National Comedy Center Reaches 50 States Milestone

The National Comedy Center staff have celebrated recent achievements. In December, the Comedy Center reached the milestone of having visitors from all 50 states. P-J photo by Eric Zavinski

Two thirds of the way through its first year in business, the National Comedy Center continues to put feathers in its top hat as staff recently shared the news of visitors from all 50 states having made their way through the monument to humor.

This milestone follows a successful congressional measure to acknowledge the Comedy Center as the official cultural institution dedicated to comedy in the United States. President Donald Trump signed legislation March 12, adding some extra weight behind the word “national” in the Comedy Center’s brand.

Back in January, The Post-Journal covered the Comedy Center’s campaign to get the recognition of as many people as possible to win the USA Today popular vote that named the best new attractions of 2018. The Comedy Center came in second place behind the Gathering Place in Tulsa, Oklahoma, and at the time winners were announced, Comedy Center staff knew of 49 states that had been represented by visitors.

Little did they know then that the crucial visitors from North Dakota had actually showed up over the Christmas holidays, meaning that in the first five months of operation, the Comedy Center had attracted guests from every corner of the country.

“We’re thrilled that visitors already traveled to the National Comedy Center from all 50 states in our first few months,” said Journey Gunderson, Comedy Center executive director.

“It’s only fitting since we are now the United States’ official cultural institution dedicated to comedy as designated by the U.S. Congress.”

Not natives to the state they now call home, the visiting North Dakota family hadn’t been residents of the midwestern state their whole lives. The wife, Nadia, is originally from Brantford, Ontario.

The husband, 26-year-old Mark Geise, is the son of Deputy Chautauqua County Executive for Economic Development Mark Geise. Younger Mark Geise’s parents had encouraged him to visit the Comedy Center, and since it was the time of year to visit family as well, a stop by the newly opened cultural institution felt right.

Mark and Nadia Geise sneaked in at just the right time. In the rush of the holiday season, the log-in system hadn’t acknowledged staff of them being the visitors from the 50th state or simply no one had noticed for months. Whatever the case, Gunderson had said in January that staff wanted to throw confetti for the first visitors from North Dakota.

No cheers or punchlines about visitors from Hawaii and Alaska making it to the Comedy Center before they did awaited the young Geise family, but what did was something the married couple described as “exceeding expectations.”

Mark and Nadia Geise said they were most impressed with the levels of interactivity, modernity and personalization that the high-tech displays, algorithms and exhibits offered. With what Mark Geise described as an impressive volume of content to boot, he said they easily spent more than three hours at the Comedy Center and want to go back.

“I’ve never really been to a museum that’s done (this) before,” Mark Geise said.

After Mark Geise noted some of his favorite comedians were Dave Chappelle and Bill Burr and Nadia Geise recorded that “Friends” and “Seinfeld” were some of her favorite shows, content that was similar to those performances would show up throughout the Comedy Center.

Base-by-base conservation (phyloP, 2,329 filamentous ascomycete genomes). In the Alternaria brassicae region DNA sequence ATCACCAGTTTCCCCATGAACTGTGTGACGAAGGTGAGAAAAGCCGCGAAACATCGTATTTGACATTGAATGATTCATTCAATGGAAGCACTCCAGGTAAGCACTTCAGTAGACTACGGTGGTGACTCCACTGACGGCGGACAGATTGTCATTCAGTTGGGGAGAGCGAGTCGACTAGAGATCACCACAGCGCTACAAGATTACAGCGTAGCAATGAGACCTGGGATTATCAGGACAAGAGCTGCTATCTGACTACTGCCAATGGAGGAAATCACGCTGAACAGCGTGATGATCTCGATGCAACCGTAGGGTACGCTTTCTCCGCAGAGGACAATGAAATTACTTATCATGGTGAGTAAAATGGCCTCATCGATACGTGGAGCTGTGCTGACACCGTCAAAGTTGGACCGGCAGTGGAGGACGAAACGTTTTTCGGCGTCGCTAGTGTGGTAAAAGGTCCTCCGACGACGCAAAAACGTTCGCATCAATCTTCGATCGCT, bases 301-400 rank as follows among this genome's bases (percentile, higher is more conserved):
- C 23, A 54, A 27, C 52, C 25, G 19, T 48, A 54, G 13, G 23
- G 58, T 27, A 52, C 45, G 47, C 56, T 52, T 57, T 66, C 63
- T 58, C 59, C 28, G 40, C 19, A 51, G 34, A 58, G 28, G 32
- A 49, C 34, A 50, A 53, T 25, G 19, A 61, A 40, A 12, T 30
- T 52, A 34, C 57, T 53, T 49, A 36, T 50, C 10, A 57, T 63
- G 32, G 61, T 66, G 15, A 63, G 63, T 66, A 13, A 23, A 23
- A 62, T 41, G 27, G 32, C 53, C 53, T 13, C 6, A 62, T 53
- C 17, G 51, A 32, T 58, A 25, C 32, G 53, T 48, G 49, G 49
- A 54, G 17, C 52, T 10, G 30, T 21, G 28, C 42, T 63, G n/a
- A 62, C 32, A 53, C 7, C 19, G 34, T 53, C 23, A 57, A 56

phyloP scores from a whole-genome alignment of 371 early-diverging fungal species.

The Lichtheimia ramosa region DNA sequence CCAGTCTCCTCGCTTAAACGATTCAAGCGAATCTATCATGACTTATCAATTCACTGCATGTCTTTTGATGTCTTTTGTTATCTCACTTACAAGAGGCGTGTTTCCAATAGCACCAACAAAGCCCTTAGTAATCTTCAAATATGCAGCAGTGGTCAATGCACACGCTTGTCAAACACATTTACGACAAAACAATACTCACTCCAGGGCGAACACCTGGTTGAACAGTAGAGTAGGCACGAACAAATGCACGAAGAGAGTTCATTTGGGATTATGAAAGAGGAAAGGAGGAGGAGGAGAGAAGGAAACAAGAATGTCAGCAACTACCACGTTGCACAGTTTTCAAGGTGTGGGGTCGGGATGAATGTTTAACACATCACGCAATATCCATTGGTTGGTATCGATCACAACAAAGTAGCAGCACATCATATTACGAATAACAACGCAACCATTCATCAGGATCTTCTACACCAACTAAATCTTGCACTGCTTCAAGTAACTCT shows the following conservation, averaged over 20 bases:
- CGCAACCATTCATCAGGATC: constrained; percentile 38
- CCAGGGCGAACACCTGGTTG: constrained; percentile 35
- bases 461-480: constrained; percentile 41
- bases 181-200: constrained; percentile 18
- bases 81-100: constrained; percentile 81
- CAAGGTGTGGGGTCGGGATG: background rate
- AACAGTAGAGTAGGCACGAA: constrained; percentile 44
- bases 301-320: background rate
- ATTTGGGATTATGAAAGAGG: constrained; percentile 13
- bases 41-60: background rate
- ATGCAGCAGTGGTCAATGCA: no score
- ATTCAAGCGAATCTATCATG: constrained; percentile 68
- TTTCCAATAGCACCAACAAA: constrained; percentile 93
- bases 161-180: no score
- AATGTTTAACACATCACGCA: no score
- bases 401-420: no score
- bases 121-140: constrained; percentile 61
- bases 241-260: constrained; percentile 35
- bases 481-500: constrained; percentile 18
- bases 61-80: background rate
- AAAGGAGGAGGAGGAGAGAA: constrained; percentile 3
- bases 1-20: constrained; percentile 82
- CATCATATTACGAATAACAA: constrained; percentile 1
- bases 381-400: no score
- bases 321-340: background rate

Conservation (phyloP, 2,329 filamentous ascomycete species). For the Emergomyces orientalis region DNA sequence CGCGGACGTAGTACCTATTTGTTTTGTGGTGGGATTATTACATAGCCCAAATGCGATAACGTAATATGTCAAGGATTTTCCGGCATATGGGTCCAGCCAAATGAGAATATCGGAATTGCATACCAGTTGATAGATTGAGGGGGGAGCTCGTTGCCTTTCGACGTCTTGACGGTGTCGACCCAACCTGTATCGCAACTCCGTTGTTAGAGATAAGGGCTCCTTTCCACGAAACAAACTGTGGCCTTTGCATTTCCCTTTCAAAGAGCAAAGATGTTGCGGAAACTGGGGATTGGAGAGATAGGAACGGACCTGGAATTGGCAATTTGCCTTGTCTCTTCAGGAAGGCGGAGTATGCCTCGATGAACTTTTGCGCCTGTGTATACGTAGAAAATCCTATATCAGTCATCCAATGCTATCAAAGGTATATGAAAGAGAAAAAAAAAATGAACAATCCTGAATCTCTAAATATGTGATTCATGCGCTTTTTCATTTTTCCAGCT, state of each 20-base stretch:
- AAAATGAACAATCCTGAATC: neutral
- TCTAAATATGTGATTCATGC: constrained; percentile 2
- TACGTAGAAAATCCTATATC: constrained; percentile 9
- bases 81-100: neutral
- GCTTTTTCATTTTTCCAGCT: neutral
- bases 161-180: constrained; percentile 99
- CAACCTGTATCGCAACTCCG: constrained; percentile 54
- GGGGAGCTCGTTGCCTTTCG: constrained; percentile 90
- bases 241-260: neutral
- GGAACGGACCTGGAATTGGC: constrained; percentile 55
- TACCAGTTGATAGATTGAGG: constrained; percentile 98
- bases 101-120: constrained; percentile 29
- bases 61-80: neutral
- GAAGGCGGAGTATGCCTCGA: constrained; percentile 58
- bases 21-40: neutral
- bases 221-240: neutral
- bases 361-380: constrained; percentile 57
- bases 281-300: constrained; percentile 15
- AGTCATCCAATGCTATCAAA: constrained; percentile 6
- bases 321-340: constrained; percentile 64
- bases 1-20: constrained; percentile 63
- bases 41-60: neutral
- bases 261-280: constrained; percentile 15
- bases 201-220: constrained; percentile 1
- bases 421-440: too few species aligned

Visitors are able to personalize their experience by listing what their favorite comedy movies, TV shows, internet programs and personalities are. At various multimedia exhibits, recommended videos are shown to guests, who are also free to watch content out of their usual tastes as well.

“I thought that (the continuum wall) was really cool,” said Nadia Geise, who referenced the hour or so she spent tracking comedians over the decades and how celebrities were and are related to each other through inspirations and collaborations.

More traditional museum artifacts are also on display, from stand-up notes to movie costumes and cartoon panels.

“I really like where you could sit down and see the scripts from TV shows,” said Nadia Geise because she enjoyed recognizing what moments from shows she likes were scripted and what were improvised.

Nadia Geise’s parents are already planning on visiting their daughter and her husband, and another visit to the Comedy Center with them in tow is in the works. Activities like stand-up karaoke, in which Mark Geise performed Chris Rock’s bullet control routine, and scene recreations, like when the couple acted out a scene from “Anchorman,” kept the Geises busy and encouraged them to return with friends and family.

“I think that’s what stood out the most: if you really wanted to see everything, you’d have a tough time to get through everything,” Mark Geise said.

Mark and Nadia Geise gave some recommendations for the future of the Comedy Center. Since many exhibits show off famous movie, TV and stand-up content, new videos, audio clips and more can get cycled through the exhibits as the months and years go by. Mark Geise said he’d like to see more comedians get featured, including Doug Stanhope, a favorite of his.

“They should be able to keep everything fresh,” Mark Geise said.

At the end of their visit when their senses of humor were evaluated, Mark Geise said he was primarily interested in observational humor whereas Nadia Geise enjoyed exaggerated performances the most.

They’re looking forward to coming back and maybe getting their confetti rain check.

“My only request would have been to douse (my sister) as much as possible,” Mark Geise joked.

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